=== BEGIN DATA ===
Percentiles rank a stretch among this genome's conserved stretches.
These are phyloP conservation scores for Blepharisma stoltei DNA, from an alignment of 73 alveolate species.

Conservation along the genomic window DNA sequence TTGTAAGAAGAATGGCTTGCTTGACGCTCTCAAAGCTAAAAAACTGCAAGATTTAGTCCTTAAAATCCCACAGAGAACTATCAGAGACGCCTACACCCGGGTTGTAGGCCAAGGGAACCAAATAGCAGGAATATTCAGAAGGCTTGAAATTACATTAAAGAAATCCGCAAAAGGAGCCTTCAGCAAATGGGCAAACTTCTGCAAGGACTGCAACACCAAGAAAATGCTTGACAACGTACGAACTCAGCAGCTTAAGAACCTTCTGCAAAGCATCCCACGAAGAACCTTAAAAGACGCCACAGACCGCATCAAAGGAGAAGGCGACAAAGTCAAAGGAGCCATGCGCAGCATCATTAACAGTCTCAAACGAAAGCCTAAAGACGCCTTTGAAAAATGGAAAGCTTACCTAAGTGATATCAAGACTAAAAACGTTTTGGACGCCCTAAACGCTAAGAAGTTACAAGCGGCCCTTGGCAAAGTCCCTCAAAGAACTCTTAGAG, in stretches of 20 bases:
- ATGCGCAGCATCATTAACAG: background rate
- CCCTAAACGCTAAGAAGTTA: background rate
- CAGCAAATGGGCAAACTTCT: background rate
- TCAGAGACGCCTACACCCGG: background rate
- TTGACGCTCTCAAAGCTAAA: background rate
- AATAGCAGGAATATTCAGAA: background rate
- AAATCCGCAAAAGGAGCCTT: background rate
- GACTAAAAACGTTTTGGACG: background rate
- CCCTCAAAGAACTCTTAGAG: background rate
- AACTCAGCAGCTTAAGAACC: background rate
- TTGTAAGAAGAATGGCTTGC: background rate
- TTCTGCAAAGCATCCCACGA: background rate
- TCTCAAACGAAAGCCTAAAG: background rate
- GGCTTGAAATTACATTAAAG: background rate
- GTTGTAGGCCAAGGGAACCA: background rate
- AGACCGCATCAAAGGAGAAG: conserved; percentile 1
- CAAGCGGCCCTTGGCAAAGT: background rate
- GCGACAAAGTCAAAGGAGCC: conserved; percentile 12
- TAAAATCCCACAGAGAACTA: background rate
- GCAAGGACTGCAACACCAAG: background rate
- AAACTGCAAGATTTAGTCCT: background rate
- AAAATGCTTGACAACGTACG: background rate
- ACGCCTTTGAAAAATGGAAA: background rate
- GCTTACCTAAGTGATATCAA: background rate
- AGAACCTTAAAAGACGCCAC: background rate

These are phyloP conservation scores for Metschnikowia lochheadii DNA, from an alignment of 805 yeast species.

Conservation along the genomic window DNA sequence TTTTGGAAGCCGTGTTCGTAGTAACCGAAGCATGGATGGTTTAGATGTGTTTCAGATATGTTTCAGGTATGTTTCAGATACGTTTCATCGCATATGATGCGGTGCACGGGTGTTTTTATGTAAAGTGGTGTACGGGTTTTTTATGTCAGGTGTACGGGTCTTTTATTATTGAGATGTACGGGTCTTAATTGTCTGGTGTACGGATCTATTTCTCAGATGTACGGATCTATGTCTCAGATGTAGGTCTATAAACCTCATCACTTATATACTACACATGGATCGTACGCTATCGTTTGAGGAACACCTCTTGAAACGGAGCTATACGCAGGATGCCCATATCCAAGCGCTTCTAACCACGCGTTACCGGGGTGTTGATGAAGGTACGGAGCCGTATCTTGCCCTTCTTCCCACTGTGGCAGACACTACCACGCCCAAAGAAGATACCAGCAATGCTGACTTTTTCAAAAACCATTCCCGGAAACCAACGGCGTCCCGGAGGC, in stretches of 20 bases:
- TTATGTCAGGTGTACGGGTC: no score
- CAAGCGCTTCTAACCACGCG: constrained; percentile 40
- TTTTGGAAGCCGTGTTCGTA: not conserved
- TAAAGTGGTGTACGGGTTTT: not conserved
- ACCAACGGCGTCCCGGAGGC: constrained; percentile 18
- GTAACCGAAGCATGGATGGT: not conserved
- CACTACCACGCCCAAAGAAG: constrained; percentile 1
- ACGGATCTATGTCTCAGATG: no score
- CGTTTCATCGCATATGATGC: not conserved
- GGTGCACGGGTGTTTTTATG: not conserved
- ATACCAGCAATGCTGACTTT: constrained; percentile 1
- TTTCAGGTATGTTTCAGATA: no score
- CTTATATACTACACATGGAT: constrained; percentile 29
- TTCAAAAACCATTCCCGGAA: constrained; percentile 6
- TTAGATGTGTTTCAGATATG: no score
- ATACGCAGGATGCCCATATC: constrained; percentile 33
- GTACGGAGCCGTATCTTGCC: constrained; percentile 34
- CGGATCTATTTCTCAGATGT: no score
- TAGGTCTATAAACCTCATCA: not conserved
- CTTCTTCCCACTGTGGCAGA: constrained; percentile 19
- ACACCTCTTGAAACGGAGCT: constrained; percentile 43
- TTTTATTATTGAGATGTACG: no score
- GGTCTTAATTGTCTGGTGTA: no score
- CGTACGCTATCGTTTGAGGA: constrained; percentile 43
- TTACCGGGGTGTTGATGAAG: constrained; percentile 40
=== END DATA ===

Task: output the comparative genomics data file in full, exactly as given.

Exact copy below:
Percentiles rank a stretch among this genome's conserved stretches.
These are phyloP conservation scores for Blepharisma stoltei DNA, from an alignment of 73 alveolate species.

Conservation along the genomic window DNA sequence TTGTAAGAAGAATGGCTTGCTTGACGCTCTCAAAGCTAAAAAACTGCAAGATTTAGTCCTTAAAATCCCACAGAGAACTATCAGAGACGCCTACACCCGGGTTGTAGGCCAAGGGAACCAAATAGCAGGAATATTCAGAAGGCTTGAAATTACATTAAAGAAATCCGCAAAAGGAGCCTTCAGCAAATGGGCAAACTTCTGCAAGGACTGCAACACCAAGAAAATGCTTGACAACGTACGAACTCAGCAGCTTAAGAACCTTCTGCAAAGCATCCCACGAAGAACCTTAAAAGACGCCACAGACCGCATCAAAGGAGAAGGCGACAAAGTCAAAGGAGCCATGCGCAGCATCATTAACAGTCTCAAACGAAAGCCTAAAGACGCCTTTGAAAAATGGAAAGCTTACCTAAGTGATATCAAGACTAAAAACGTTTTGGACGCCCTAAACGCTAAGAAGTTACAAGCGGCCCTTGGCAAAGTCCCTCAAAGAACTCTTAGAG, in stretches of 20 bases:
- ATGCGCAGCATCATTAACAG: background rate
- CCCTAAACGCTAAGAAGTTA: background rate
- CAGCAAATGGGCAAACTTCT: background rate
- TCAGAGACGCCTACACCCGG: background rate
- TTGACGCTCTCAAAGCTAAA: background rate
- AATAGCAGGAATATTCAGAA: background rate
- AAATCCGCAAAAGGAGCCTT: background rate
- GACTAAAAACGTTTTGGACG: background rate
- CCCTCAAAGAACTCTTAGAG: background rate
- AACTCAGCAGCTTAAGAACC: background rate
- TTGTAAGAAGAATGGCTTGC: background rate
- TTCTGCAAAGCATCCCACGA: background rate
- TCTCAAACGAAAGCCTAAAG: background rate
- GGCTTGAAATTACATTAAAG: background rate
- GTTGTAGGCCAAGGGAACCA: background rate
- AGACCGCATCAAAGGAGAAG: conserved; percentile 1
- CAAGCGGCCCTTGGCAAAGT: background rate
- GCGACAAAGTCAAAGGAGCC: conserved; percentile 12
- TAAAATCCCACAGAGAACTA: background rate
- GCAAGGACTGCAACACCAAG: background rate
- AAACTGCAAGATTTAGTCCT: background rate
- AAAATGCTTGACAACGTACG: background rate
- ACGCCTTTGAAAAATGGAAA: background rate
- GCTTACCTAAGTGATATCAA: background rate
- AGAACCTTAAAAGACGCCAC: background rate

These are phyloP conservation scores for Metschnikowia lochheadii DNA, from an alignment of 805 yeast species.

Conservation along the genomic window DNA sequence TTTTGGAAGCCGTGTTCGTAGTAACCGAAGCATGGATGGTTTAGATGTGTTTCAGATATGTTTCAGGTATGTTTCAGATACGTTTCATCGCATATGATGCGGTGCACGGGTGTTTTTATGTAAAGTGGTGTACGGGTTTTTTATGTCAGGTGTACGGGTCTTTTATTATTGAGATGTACGGGTCTTAATTGTCTGGTGTACGGATCTATTTCTCAGATGTACGGATCTATGTCTCAGATGTAGGTCTATAAACCTCATCACTTATATACTACACATGGATCGTACGCTATCGTTTGAGGAACACCTCTTGAAACGGAGCTATACGCAGGATGCCCATATCCAAGCGCTTCTAACCACGCGTTACCGGGGTGTTGATGAAGGTACGGAGCCGTATCTTGCCCTTCTTCCCACTGTGGCAGACACTACCACGCCCAAAGAAGATACCAGCAATGCTGACTTTTTCAAAAACCATTCCCGGAAACCAACGGCGTCCCGGAGGC, in stretches of 20 bases:
- TTATGTCAGGTGTACGGGTC: no score
- CAAGCGCTTCTAACCACGCG: constrained; percentile 40
- TTTTGGAAGCCGTGTTCGTA: not conserved
- TAAAGTGGTGTACGGGTTTT: not conserved
- ACCAACGGCGTCCCGGAGGC: constrained; percentile 18
- GTAACCGAAGCATGGATGGT: not conserved
- CACTACCACGCCCAAAGAAG: constrained; percentile 1
- ACGGATCTATGTCTCAGATG: no score
- CGTTTCATCGCATATGATGC: not conserved
- GGTGCACGGGTGTTTTTATG: not conserved
- ATACCAGCAATGCTGACTTT: constrained; percentile 1
- TTTCAGGTATGTTTCAGATA: no score
- CTTATATACTACACATGGAT: constrained; percentile 29
- TTCAAAAACCATTCCCGGAA: constrained; percentile 6
- TTAGATGTGTTTCAGATATG: no score
- ATACGCAGGATGCCCATATC: constrained; percentile 33
- GTACGGAGCCGTATCTTGCC: constrained; percentile 34
- CGGATCTATTTCTCAGATGT: no score
- TAGGTCTATAAACCTCATCA: not conserved
- CTTCTTCCCACTGTGGCAGA: constrained; percentile 19
- ACACCTCTTGAAACGGAGCT: constrained; percentile 43
- TTTTATTATTGAGATGTACG: no score
- GGTCTTAATTGTCTGGTGTA: no score
- CGTACGCTATCGTTTGAGGA: constrained; percentile 43
- TTACCGGGGTGTTGATGAAG: constrained; percentile 40